Can crypto currencies make fundraising less sexist?

Some women entrepreneurs are opting to avoid the sexism they often encounter in pitching VCs. But fraud, speculation, and impending regulation could threaten this new fundraising option before it takes off.

Can crypto currencies make fundraising less sexist?
[Photo: Flickr user Yves Sorge]

When Bulgarian software developer Natalia Karayaneva attempted to explain her idea for a blockchain-supported decentralized real estate market to venture capitalists in 2016, she kept running up against the same problem. Some of the dozen or so firms she sat down with understood blockchain technology, others understood her plan to disrupt the cross-border real estate market, but none could wrap their heads around both.


But instead of asking questions that might help fill in those knowledge gaps, Karayaneva says many were fixated on personal issues. “There would be three or four cofounders sitting in the room and one or two partners for a VC fund saying, ‘If you’re a single mom, what are you going to do if you need to leave? Or your daughter gets sick? Or you get sick? Will the company succeed if you’re not there anymore?'”

Natalia Karayaneva [Photo: courtesy of Natalia Karayaneva]
According to a recent study, only 4% of entrepreneurs who received funding or made an exit last year were women, and only 13% were minorities. The discrepancy is often blamed on a lack of representation amongst the upper ranks of the VC community, where only 6% of decision makers are female. Recently, a new fundraising option has shown promise as a potential way to bypass the traditional VC boys club, but recent complications and issues are threatening its future.

After searching for an institutional investor to lead a fundraising round of approximately one to three million, Karayaneva’s chief blockchain architect suggested selling tokens to the public using a prototype of the platform as a proof of concept. These tokens could ultimately be used as currency on the platform once operational, and early adopters could potentially see the value of these tokens increase as the platform grows.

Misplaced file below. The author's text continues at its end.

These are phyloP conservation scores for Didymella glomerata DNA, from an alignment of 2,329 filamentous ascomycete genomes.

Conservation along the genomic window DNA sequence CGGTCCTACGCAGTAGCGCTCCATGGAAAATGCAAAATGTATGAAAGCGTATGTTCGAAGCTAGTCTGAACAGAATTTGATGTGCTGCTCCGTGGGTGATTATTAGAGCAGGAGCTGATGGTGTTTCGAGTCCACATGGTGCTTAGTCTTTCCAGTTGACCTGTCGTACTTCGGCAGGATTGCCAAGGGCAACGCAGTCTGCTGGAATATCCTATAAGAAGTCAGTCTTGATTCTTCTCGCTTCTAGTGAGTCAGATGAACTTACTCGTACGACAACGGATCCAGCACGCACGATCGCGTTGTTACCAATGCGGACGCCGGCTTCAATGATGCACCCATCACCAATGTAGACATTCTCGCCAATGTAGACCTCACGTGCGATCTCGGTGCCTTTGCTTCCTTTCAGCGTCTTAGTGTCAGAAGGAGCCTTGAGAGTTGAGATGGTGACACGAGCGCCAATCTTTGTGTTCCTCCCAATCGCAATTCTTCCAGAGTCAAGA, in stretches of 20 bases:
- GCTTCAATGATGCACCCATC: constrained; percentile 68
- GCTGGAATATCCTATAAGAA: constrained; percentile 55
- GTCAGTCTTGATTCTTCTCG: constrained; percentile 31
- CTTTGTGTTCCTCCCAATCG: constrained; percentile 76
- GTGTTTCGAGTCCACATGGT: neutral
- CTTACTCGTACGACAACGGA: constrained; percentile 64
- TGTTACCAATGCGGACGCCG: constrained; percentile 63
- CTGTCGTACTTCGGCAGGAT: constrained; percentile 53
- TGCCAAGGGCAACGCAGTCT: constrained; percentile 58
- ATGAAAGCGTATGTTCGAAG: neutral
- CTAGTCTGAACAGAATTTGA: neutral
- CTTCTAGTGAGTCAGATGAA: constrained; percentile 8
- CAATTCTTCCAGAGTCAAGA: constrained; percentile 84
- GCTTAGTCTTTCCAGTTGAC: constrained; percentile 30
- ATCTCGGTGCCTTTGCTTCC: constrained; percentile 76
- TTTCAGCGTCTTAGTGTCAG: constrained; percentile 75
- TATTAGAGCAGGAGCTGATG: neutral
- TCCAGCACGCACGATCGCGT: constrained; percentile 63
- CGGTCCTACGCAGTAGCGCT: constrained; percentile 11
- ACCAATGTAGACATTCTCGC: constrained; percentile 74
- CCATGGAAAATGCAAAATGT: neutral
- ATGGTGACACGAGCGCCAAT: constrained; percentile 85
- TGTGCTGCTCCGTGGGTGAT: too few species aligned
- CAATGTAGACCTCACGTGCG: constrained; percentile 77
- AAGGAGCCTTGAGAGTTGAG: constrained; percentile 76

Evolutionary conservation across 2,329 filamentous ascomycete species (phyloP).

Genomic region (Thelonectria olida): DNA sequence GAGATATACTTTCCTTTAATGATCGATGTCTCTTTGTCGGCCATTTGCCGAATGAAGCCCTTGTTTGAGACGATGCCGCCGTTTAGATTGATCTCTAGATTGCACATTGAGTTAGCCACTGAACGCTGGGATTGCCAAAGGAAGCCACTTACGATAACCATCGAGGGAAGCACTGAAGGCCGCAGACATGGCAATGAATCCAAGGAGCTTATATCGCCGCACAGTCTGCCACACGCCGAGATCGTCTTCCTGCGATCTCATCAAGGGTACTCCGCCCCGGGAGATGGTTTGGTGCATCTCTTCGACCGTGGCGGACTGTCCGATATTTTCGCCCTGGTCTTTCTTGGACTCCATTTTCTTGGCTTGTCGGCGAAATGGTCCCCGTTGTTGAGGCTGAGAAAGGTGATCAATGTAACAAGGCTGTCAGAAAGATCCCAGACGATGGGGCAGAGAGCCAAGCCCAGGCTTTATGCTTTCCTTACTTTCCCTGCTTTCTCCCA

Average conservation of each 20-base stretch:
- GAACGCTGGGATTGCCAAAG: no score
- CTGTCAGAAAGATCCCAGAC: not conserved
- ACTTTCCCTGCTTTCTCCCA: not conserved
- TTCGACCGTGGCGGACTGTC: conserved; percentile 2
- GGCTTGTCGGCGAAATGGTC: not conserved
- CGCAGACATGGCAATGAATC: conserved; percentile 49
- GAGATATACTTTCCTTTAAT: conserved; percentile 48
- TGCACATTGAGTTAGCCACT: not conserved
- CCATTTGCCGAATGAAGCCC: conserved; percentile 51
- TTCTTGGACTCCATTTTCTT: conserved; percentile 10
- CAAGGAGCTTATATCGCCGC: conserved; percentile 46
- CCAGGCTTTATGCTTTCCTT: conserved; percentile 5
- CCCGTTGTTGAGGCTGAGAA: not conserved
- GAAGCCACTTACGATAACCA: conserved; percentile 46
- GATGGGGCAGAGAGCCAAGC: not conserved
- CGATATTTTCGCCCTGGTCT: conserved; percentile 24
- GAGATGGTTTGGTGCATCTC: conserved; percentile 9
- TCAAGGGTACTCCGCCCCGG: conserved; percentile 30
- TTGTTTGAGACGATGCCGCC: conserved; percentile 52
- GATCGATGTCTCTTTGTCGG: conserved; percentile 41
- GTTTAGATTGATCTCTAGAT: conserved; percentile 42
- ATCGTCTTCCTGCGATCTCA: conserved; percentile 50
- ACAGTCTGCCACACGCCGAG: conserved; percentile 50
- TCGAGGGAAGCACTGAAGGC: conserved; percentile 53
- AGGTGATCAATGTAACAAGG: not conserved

“What appealed to us mostly was an opportunity to grow a community immediately,” said Karayaneva. “It’s not a lead investor and a few other investors that will dictate our future roadmap, but instead it’s the market and the community who we’re accountable to.”

The coin rush

In September 2017, Karayaneva’s company, Propy, sold $16 million worth of tokens using bitcoin and ethereum in a matter of weeks, without giving up any equity in the business. The value of that pool then increased to $50 million when the price of the crypto currencies skyrocketed in December.

“Unlike the male-dominated VC funding path, which relies on relationships and your presentation to two or three groups, token sales earn confidence through merit,” she says. “I do believe it’s easier for female founders to raise funds [with tokens] because they don’t pitch personally in a room of investors, but they pitch the idea online with research and white papers.”


Token sales and Initial Coin Offerings (or ICOs) — whereby a company sells their own cryptocurrency rather than tokens — have only been popular for about a year, and are already considered by some to be the answer female and minority founders have been waiting for. Recent issues surrounding fraud, speculation, and impending regulation, however, could threaten this promising new fundraising option.

Regulation, abuse, and fraud

In 2017, token sales and ICOs raised a combined $5.6 billion, while 2018’s total already surpassed $6.3 billion in April. The frenzy, however, has caused the Securities and Exchange Commission (SEC) to take a closer look at the practice, which falls somewhere between crowdfunding and securities trading. In fact, the Commission recently created a fake ICO sale to prove to investors how easy it is to get scammed.